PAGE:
RiverSmart Policy Recommendations Report, Sept 2016
Supporting New England Communities to Become River-Smart: Policies and Programs that can Help New England Towns Thrive Despite River Floods
2016, Eve Vogel, Nicole Gillett, Christine Hatch, Benjamin Warner, Jerry Schoen, Laurel Payne, Daphne Chang, Peter Huntington, John Gartner, Noah Slovin
For smaller documents, we have split the report into 6 parts: cover & preface, chapter 1 (Floods in New England), chapter 2 (The science of dynamic rivers), chapter 3 (New England governance, municipal needs, current policy, and institutional models), chapter 4 (Recommendations), and Conclusion
UMass’s RiverSmart project has developed five target policy recommendations that could make federal and state programs significantly more effective and helpful to New England communities in their efforts to becomeriver-smart.
The report's five target recommendations are:
1: Develop Fluvial Hazard Assessments
2: Upgrade Vulnerable Stream Crossing Infrastructure
3: Support River-Smart Planning and Mitigation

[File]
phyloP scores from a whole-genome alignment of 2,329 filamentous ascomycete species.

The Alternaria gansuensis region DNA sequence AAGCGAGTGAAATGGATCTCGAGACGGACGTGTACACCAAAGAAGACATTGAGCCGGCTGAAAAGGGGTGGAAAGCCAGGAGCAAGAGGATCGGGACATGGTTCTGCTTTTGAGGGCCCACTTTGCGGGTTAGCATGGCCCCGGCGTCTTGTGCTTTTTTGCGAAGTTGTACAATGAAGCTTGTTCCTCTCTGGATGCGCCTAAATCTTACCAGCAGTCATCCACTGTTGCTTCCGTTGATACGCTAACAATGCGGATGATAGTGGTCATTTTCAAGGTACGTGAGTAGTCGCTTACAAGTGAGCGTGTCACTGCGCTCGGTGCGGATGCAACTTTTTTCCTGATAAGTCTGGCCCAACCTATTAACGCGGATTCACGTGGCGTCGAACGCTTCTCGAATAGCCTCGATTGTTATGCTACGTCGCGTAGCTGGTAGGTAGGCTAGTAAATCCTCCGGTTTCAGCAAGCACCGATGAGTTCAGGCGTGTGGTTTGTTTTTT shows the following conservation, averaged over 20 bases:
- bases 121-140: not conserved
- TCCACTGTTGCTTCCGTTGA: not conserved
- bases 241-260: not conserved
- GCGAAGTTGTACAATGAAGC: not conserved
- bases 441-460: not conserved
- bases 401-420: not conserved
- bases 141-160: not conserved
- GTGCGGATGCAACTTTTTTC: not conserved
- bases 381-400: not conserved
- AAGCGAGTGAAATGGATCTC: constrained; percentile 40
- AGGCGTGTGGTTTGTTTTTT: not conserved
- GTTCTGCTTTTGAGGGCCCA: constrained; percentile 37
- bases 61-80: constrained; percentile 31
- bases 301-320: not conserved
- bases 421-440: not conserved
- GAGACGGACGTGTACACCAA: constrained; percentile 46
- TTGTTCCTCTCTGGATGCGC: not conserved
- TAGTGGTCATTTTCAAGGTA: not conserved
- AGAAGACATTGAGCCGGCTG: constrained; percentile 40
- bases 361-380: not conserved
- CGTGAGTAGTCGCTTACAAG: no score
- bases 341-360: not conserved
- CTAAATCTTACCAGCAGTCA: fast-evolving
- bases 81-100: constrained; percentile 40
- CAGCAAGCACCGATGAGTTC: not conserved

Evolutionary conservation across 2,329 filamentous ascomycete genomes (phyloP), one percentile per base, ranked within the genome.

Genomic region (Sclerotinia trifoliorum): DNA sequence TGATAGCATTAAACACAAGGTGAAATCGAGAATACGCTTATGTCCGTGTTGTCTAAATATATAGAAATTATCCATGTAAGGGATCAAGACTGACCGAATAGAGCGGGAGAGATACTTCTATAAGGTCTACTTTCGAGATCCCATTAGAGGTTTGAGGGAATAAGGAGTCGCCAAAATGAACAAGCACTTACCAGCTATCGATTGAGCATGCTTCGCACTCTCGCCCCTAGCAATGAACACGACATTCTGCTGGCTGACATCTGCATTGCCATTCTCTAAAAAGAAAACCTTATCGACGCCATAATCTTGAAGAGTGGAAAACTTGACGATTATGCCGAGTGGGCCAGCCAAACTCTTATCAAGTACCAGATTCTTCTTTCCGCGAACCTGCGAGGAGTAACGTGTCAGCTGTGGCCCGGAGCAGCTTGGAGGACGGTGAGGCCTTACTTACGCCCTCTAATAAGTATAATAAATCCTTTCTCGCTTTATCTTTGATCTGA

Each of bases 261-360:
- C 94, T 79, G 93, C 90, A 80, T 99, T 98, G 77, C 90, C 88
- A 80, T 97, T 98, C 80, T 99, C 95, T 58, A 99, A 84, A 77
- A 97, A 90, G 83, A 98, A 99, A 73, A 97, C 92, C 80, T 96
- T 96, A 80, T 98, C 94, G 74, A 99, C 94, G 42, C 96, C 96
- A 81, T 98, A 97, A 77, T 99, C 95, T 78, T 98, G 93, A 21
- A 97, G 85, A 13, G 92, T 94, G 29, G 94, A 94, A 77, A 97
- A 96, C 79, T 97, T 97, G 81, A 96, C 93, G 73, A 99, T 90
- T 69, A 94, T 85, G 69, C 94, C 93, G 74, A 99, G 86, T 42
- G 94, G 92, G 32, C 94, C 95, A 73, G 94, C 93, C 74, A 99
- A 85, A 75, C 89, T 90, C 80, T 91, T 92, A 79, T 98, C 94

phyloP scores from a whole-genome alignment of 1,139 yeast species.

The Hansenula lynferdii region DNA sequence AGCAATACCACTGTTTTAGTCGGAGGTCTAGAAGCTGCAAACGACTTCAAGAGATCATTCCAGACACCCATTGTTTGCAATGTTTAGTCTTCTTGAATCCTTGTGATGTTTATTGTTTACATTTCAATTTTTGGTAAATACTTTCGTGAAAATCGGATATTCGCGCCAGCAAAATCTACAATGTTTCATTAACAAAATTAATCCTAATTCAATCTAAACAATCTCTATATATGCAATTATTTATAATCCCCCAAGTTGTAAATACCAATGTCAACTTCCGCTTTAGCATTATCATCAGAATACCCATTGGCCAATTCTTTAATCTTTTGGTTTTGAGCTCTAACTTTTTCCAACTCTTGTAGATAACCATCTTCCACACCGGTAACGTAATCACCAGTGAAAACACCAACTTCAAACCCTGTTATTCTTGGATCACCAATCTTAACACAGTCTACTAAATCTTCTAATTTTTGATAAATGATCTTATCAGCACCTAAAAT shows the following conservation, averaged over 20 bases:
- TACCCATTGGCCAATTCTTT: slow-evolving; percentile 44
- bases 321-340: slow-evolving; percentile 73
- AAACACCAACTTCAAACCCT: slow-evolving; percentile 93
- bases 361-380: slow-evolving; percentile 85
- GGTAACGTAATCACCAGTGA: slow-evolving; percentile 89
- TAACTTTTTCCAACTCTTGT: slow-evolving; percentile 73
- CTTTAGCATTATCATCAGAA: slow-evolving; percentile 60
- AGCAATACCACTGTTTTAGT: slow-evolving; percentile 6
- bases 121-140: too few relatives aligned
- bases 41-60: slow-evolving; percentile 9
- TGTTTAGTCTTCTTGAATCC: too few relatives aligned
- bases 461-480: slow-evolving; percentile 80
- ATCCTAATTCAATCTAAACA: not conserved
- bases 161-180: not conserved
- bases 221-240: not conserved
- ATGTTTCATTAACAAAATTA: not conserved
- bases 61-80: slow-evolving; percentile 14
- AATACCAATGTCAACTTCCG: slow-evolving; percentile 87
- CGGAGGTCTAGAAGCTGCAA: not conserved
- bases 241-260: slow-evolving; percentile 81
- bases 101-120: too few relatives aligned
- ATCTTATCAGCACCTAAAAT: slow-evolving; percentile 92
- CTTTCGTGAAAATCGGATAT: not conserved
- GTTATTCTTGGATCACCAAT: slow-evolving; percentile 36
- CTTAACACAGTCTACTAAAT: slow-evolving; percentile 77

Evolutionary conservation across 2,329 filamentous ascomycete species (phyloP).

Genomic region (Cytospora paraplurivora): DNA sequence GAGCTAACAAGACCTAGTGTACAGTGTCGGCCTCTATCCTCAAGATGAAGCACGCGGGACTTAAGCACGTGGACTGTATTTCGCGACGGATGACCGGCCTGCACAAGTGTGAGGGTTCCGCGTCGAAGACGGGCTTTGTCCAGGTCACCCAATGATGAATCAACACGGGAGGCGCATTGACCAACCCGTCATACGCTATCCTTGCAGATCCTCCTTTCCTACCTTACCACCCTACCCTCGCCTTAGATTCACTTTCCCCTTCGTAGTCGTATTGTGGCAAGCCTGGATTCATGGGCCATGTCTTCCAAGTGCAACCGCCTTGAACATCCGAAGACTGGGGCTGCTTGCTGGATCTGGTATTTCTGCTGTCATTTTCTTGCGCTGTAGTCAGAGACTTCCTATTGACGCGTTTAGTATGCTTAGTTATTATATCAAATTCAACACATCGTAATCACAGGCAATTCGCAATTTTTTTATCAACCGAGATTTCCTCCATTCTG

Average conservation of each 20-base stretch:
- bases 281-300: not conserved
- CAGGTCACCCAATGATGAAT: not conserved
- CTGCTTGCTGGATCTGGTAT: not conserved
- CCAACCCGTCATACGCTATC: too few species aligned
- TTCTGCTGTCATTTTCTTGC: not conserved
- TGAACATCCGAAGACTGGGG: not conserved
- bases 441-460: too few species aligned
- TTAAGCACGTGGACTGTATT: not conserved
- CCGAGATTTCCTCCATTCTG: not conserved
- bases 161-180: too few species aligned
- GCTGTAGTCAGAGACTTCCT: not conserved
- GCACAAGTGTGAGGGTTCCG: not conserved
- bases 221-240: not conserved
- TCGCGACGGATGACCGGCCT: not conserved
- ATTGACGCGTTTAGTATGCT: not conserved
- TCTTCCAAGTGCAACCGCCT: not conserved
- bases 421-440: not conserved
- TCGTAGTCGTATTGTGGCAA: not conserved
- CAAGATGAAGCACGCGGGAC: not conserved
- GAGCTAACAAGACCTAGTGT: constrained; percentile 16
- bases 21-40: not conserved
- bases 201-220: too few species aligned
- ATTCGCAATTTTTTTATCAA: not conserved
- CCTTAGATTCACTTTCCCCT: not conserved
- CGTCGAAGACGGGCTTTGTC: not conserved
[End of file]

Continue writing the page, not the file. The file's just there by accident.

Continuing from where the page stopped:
4: Provide Outreach and Training on River Dynamics and River-Smart Practice
5: Designate, Recognize and Support River-Smart Regional Intermediaries
Additionally the report has the following chapters, which we have designed to be very readable and useful, including for the non-expert:
Chapter I. Introduction: River Floods in New England: Common in History, Commonly Destructive Today
Chapter II. River Science, River Floods, and River-Smart Management
Chapter III. The Challenge of River-Smart Governance in New England Communities: Lessons for Policy
We also have a series of 22 featured Examples which describe how various organizations, people, and programs around New England are advancing river-smart river, flood and land use management in ways aligned with our recommendations.
If you are a community leader, a government agency staff person, a policy maker, or just someone concerned about rivers or the threat of river flood damage, we invite you to take our ideas and adapt them for your needs. Use them to advocate for new and refined policies and programs that will help you and others make your state, community, region or property more river-smart. Our ideas are built on those of many other people, and we hope this report will become another step and building block, a resource for anyone and everyone in the region.